The spokesman for the employed taxi drivers, Eduardo Mena, said their immediate demands were very simple. The drivers want grants to pay for the installation of security screens in their vehicles as well as digital security systems, which shows their location in the event of an emergency. The drivers have also demanded intensive police vigilance in the various zones of Marbella, which are known to be trouble spots.
Currently only three of the 232 taxis operating in Marbella have security systems installed. The taxi operating company Taxisol has stated that it is looking to the local town hall to make a satisfactory response to the project of installing safety screens and GPS tracking systems.
CÁDIZ BIDS FOR THE AMERICA CUP
Other Spanish cities also in running to host the big sailing event
By David Eade
THE BAY OF CÁDIZ IS MOUNTING A STRONG BID TO HOST THE NEXT AMERICA CUP CHALLENGE. PROVINCIAL AUTHORITIES MADE AN IMMEDIATE BID TO HOST THE NEXT EDITION OF THE MAJOR SAILING EVENT AFTER IT WAS WON THIS YEAR BY THE SWISS YACHT 'ALINGHI'.
As Switzerland is a landlocked country, it has to find another location in Europe to host the next edition of the race. Other Spanish cities, such as Palma de Mallorca, Valencia, Barcelona and Vigo, are also in the running. And other coastal European countries such as France and Italy are also expected to make strong presentations.
The first challenge facing Cádiz is to survive the primary cut of would-be candidates, which is expected to take place during the middle of next month. Those who make it through the initial selection process will then be granted an equal amount of time in which to make formal presentations. The winner will be decided before December 15.
The Cádiz bid is being prepared by Consorcio Mundo Vela, under the direction of José Ramón Domenech, who says that one advantage for Cádiz is its experience hosting other major yachting events. In 1992 it hosted the 'Primero con Mundo Vela', and it will also be hosting the 'Campeonatos Mundiales de Clases Olímpicos Mundo Vela 2003'. But Sr Domenech stressed that it is not only past experience at staging world-class yachting events that stands in Cádiz's favour. He pointed to the good meteorological conditions found in the bay, an exceptional social climate, plus the political backing of both the regional and local government teams.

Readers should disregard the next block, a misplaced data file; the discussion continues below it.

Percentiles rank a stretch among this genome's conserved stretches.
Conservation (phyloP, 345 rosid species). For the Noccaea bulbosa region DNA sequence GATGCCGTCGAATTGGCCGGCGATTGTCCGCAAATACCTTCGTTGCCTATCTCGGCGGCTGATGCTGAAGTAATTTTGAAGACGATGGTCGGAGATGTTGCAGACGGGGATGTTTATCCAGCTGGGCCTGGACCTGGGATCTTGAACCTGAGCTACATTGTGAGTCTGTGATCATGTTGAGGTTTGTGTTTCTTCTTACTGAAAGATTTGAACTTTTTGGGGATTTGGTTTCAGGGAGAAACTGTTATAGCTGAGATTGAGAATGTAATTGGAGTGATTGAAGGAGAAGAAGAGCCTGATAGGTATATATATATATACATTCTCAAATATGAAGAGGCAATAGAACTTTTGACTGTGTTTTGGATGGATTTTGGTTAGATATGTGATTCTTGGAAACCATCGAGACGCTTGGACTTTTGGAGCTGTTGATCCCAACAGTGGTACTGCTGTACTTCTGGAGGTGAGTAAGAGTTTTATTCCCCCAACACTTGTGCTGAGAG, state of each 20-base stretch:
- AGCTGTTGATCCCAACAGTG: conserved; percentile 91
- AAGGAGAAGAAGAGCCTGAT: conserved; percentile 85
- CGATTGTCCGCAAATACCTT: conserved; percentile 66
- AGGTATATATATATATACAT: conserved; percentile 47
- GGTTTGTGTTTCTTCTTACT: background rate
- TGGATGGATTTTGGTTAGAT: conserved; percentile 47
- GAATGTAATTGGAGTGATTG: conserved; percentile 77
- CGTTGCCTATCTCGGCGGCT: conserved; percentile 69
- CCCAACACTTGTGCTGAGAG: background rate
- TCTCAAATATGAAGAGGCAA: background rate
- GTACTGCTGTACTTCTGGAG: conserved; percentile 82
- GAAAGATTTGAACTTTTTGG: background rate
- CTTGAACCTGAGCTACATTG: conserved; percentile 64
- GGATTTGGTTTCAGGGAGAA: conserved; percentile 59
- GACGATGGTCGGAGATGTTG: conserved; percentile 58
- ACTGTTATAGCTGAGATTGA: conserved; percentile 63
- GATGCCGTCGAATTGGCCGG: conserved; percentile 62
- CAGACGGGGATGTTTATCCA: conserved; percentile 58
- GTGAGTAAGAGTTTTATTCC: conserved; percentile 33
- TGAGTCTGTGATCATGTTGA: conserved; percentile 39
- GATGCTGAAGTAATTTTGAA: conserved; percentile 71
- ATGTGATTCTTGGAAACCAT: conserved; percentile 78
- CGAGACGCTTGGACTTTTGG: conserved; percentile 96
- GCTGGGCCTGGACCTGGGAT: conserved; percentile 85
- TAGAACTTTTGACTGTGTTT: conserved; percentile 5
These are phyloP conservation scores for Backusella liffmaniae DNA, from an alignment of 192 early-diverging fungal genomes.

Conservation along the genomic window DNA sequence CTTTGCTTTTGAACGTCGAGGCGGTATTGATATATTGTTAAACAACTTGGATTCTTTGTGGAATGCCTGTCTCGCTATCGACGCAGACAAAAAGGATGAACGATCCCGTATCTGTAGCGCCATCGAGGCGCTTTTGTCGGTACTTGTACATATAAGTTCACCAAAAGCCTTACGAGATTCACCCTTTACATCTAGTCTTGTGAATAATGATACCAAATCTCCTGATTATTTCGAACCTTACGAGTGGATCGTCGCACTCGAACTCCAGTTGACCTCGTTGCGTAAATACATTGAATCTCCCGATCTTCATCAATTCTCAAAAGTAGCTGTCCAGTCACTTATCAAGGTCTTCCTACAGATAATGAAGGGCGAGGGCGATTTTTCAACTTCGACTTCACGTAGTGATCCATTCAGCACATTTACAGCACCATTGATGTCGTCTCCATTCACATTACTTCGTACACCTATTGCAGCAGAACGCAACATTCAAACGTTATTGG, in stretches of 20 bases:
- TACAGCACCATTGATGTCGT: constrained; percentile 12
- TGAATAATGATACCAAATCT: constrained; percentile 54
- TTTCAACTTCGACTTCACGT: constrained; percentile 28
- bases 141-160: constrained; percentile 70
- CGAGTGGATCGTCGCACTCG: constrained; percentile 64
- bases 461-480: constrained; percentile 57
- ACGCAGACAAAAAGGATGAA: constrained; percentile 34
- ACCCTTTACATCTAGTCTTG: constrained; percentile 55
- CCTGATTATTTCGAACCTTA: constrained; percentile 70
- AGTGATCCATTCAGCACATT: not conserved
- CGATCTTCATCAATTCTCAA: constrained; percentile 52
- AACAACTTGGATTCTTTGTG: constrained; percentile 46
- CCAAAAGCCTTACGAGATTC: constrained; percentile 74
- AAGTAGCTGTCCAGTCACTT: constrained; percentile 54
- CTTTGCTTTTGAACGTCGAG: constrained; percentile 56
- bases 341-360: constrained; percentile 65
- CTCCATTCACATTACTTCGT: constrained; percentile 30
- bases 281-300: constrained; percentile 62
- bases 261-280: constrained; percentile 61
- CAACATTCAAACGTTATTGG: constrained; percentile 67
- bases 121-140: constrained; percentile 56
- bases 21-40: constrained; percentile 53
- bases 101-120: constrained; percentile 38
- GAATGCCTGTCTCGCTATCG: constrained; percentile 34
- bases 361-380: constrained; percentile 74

MONEY AT STAKE
There is more than honour at stake for the winners of the bid to host the America Cup. Accountants Ernst & Young estimate that the event is worth around $700 million in income to the hosting region, with the yachting, transport, construction, hotel, medical service, commerce, leisure, media and general business sectors all benefiting.
THOUSANDS OF NEW TREES FOR THE PROVINCE
Málaga marks World Forestry Day
By Dave Jamieson
Last week 37,000 trees were planted throughout the province of Málaga. More than a thousand schoolchildren, local public officials, and candidates in May's municipal elections participated in events in 93 municipalities to mark World Forestry Day. However, plans for tree-planting ceremonies in Nerja had to be postponed because of poor weather. The change of plan meant disappointment for students of Joaquín Herrera in Nerja, and Maro's Virgen de las Maravillas.
On the same day, the Junta de Andalucía announced that it had restored 4,980 hectares of forest by planting two million trees in the last 18 months. The Environment Delegate, Ignacio Trillo, said that Andalucía is seriously effected by high levels of erosion in the countryside, due to insufficient tree coverage. Meanwhile, the Partido Popular is calling for the EU to invest 721 million euros in the reforestation of Andalucía, saying it falls well under the average 25 percent tree coverage throughout the world.